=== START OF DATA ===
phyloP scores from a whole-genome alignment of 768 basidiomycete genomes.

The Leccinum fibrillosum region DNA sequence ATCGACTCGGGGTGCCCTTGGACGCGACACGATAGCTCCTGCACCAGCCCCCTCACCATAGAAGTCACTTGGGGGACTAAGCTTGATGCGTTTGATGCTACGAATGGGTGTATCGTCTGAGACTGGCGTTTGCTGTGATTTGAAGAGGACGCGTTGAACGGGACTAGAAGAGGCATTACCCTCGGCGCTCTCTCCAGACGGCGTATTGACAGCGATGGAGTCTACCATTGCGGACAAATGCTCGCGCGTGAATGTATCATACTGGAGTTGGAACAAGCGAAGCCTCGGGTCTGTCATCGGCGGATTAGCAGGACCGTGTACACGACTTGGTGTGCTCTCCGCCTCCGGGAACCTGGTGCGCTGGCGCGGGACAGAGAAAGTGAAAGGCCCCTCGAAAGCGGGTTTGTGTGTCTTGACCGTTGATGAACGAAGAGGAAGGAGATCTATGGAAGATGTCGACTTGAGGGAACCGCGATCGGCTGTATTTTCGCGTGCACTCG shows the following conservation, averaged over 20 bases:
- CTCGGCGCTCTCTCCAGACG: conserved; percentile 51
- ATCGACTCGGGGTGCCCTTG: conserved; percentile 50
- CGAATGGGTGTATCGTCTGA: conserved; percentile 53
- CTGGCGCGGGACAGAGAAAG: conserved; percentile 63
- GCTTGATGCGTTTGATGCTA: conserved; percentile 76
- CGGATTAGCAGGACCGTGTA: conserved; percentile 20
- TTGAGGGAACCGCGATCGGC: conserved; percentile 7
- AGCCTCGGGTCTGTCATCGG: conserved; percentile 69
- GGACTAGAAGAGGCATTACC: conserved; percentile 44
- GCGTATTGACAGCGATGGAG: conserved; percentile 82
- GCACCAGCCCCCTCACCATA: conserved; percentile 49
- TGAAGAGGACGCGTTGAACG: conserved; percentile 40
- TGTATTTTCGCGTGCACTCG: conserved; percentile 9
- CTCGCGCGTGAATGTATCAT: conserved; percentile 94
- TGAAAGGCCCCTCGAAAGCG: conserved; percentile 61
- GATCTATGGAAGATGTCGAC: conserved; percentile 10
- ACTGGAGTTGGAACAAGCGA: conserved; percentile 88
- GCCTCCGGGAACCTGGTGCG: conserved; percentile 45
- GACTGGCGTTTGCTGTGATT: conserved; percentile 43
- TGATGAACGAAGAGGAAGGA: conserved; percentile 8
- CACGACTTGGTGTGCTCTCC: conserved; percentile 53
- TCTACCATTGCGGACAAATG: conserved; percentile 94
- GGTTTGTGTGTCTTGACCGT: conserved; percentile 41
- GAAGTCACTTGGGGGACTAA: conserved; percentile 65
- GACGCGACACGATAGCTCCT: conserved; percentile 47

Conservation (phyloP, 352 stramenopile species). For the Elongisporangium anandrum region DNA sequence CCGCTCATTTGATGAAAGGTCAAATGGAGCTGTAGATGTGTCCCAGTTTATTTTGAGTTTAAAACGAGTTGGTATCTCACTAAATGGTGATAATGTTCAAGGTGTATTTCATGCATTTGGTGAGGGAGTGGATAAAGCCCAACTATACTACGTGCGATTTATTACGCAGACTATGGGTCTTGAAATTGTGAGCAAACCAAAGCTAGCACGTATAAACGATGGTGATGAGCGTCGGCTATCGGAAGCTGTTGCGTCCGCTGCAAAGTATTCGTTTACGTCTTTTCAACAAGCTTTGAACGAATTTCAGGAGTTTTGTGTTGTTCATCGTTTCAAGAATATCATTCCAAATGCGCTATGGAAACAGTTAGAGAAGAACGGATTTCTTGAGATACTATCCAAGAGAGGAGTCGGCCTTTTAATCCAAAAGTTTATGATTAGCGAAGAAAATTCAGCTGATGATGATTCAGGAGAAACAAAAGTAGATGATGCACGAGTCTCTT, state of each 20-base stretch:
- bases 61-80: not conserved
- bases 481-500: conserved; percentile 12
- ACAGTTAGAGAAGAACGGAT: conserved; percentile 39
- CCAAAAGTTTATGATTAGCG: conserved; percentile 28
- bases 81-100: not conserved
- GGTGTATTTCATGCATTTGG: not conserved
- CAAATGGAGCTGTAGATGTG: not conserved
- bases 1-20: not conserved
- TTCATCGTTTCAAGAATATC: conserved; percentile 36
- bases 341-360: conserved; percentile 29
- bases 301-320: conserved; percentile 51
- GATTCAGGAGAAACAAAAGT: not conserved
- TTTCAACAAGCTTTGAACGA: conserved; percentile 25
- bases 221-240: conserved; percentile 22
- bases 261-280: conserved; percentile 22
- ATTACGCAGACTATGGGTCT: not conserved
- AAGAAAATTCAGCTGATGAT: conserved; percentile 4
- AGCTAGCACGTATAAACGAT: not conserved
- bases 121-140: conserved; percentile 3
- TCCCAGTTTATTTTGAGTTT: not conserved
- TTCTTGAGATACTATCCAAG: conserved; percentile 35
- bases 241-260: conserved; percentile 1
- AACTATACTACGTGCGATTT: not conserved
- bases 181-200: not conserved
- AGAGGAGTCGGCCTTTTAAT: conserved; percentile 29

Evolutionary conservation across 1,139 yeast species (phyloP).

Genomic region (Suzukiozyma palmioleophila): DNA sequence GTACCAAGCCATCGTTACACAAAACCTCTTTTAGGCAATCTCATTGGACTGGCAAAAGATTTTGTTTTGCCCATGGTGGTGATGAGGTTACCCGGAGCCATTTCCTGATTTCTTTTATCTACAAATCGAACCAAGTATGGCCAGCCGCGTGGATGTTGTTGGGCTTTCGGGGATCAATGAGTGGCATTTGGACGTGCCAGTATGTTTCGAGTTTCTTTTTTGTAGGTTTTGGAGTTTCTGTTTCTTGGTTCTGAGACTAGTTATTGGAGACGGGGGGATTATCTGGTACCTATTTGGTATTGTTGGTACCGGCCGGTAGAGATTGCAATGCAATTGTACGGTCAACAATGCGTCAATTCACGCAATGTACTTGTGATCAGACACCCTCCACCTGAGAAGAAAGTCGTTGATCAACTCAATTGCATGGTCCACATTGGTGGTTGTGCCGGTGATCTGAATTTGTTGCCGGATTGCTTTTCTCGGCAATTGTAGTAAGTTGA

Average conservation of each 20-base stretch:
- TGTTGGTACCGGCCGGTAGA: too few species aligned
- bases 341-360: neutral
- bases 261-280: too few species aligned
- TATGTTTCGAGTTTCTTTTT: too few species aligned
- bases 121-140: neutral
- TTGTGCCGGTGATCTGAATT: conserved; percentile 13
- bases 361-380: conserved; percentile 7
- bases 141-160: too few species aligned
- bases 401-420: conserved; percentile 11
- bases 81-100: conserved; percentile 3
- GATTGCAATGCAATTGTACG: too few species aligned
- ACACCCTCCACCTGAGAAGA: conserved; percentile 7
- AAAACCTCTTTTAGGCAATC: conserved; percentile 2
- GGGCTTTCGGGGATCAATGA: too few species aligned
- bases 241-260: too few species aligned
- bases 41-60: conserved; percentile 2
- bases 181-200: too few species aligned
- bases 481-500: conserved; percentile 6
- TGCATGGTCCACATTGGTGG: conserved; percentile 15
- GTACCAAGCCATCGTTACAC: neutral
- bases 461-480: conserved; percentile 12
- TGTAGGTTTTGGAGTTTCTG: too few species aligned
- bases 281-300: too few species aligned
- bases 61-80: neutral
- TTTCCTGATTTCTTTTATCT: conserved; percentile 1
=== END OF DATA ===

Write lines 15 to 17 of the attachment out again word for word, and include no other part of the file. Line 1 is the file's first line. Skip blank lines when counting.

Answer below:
- TGTATTTTCGCGTGCACTCG: conserved; percentile 9
- CTCGCGCGTGAATGTATCAT: conserved; percentile 94
- TGAAAGGCCCCTCGAAAGCG: conserved; percentile 61